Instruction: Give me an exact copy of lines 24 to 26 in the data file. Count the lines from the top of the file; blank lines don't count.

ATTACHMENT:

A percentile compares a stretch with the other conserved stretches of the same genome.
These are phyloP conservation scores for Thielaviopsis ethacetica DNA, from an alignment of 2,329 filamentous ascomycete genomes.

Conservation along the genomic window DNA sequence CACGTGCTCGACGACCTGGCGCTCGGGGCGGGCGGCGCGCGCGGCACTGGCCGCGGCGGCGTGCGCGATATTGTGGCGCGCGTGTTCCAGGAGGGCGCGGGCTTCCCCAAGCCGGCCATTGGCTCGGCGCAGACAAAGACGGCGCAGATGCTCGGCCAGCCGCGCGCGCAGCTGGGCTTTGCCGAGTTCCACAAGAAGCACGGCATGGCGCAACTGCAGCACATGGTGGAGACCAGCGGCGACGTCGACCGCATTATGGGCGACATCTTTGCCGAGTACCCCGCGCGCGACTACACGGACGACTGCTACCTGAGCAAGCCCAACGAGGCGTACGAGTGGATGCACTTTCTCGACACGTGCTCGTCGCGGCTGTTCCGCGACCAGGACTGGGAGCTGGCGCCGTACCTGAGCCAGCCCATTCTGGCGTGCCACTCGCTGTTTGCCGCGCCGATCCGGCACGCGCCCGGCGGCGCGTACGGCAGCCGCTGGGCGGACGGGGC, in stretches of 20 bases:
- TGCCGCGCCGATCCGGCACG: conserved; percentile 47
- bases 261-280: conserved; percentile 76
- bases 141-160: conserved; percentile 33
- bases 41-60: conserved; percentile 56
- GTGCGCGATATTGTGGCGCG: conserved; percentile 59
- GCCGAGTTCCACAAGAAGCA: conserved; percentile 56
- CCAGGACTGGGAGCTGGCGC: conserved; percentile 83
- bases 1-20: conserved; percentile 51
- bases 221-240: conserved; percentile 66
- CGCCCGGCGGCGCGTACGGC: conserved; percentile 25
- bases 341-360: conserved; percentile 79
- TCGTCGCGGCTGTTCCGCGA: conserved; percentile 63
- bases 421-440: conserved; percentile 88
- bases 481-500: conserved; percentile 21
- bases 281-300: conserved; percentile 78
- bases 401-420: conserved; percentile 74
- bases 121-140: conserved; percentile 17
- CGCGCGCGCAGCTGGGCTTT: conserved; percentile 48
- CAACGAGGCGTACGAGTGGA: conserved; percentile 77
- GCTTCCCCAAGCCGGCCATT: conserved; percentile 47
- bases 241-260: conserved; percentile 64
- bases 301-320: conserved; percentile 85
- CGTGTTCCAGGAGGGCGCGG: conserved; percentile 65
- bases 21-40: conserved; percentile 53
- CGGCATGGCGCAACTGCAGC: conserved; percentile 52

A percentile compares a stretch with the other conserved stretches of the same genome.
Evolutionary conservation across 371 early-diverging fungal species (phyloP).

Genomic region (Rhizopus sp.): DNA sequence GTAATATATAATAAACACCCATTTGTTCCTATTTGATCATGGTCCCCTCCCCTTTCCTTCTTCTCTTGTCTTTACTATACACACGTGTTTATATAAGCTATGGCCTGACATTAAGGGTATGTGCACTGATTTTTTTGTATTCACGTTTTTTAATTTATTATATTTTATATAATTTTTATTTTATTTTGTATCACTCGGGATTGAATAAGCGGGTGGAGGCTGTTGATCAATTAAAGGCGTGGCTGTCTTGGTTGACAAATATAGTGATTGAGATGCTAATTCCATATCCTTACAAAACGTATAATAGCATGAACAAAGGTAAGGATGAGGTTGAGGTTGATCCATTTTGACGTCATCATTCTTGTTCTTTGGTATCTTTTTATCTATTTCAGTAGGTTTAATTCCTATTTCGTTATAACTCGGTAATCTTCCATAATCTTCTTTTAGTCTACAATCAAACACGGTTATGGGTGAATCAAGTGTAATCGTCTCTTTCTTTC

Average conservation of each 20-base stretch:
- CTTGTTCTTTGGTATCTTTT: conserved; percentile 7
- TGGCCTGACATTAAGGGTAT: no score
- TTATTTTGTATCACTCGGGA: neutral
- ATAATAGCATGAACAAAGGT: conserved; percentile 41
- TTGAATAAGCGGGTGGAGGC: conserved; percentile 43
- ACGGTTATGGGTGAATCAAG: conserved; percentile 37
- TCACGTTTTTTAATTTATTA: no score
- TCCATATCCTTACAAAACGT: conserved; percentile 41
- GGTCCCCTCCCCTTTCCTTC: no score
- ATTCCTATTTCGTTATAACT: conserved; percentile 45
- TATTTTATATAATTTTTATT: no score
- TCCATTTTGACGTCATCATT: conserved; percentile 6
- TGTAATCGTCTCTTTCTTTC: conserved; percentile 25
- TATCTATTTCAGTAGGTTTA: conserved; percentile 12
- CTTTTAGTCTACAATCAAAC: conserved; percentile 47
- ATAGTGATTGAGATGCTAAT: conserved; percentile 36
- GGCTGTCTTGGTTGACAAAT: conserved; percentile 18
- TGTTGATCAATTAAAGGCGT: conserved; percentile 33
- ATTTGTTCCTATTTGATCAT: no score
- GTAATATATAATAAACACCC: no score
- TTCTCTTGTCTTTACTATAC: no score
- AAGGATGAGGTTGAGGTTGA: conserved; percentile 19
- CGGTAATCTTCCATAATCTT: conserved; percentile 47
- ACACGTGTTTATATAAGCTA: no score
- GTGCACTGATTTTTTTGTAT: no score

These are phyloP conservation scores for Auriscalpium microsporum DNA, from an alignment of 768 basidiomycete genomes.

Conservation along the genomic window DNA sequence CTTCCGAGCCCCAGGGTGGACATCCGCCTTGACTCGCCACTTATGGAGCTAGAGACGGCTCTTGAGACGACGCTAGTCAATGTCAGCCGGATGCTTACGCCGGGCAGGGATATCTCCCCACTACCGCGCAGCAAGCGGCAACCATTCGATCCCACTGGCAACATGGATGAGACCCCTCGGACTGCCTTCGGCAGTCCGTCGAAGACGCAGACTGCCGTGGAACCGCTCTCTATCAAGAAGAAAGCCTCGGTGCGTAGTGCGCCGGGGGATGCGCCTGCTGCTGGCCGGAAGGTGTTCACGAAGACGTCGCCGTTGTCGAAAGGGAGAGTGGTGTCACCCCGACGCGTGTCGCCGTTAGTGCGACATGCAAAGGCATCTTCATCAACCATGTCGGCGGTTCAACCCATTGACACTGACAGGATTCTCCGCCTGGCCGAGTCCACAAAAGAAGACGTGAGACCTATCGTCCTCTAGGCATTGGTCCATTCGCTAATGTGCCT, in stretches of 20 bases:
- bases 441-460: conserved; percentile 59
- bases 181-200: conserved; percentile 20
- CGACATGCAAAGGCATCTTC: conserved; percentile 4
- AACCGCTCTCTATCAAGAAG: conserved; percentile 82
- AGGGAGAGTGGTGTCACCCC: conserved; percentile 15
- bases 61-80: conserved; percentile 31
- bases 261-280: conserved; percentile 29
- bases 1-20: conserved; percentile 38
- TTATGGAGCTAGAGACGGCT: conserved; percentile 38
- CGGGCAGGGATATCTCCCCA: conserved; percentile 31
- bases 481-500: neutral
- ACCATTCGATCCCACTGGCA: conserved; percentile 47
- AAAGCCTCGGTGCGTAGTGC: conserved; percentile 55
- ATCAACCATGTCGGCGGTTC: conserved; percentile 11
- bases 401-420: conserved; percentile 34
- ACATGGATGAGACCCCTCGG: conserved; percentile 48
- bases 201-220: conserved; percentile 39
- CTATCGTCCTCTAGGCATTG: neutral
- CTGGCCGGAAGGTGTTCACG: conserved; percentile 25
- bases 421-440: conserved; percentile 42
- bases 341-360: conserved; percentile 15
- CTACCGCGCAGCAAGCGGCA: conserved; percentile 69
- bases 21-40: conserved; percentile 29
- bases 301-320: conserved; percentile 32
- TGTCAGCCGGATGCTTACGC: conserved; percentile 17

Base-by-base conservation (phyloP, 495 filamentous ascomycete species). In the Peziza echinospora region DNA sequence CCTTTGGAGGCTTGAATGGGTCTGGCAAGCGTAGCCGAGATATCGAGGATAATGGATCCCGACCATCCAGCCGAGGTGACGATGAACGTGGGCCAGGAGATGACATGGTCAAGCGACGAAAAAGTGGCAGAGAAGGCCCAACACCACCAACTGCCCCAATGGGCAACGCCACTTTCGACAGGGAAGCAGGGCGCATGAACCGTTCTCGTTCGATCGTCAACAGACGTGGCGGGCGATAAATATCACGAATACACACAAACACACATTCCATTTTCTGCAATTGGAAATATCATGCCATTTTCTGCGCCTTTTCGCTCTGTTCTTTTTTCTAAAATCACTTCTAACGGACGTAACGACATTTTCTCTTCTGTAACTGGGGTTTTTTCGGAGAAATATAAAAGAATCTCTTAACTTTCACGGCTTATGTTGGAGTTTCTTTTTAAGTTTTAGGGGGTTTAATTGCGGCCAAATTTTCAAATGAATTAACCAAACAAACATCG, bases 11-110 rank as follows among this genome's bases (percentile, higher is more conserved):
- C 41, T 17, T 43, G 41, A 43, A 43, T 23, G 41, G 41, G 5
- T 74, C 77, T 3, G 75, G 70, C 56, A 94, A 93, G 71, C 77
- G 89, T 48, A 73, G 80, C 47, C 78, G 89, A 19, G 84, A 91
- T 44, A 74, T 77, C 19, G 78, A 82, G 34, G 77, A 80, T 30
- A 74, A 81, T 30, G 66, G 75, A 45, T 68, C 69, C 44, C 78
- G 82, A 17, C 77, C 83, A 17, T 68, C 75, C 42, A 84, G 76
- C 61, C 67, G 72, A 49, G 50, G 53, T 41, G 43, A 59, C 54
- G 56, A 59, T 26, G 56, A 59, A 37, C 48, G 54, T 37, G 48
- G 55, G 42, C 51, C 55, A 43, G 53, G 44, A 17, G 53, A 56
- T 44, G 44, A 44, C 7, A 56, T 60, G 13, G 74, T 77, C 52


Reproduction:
- bases 241-260: conserved; percentile 64
- bases 301-320: conserved; percentile 85
- CGTGTTCCAGGAGGGCGCGG: conserved; percentile 65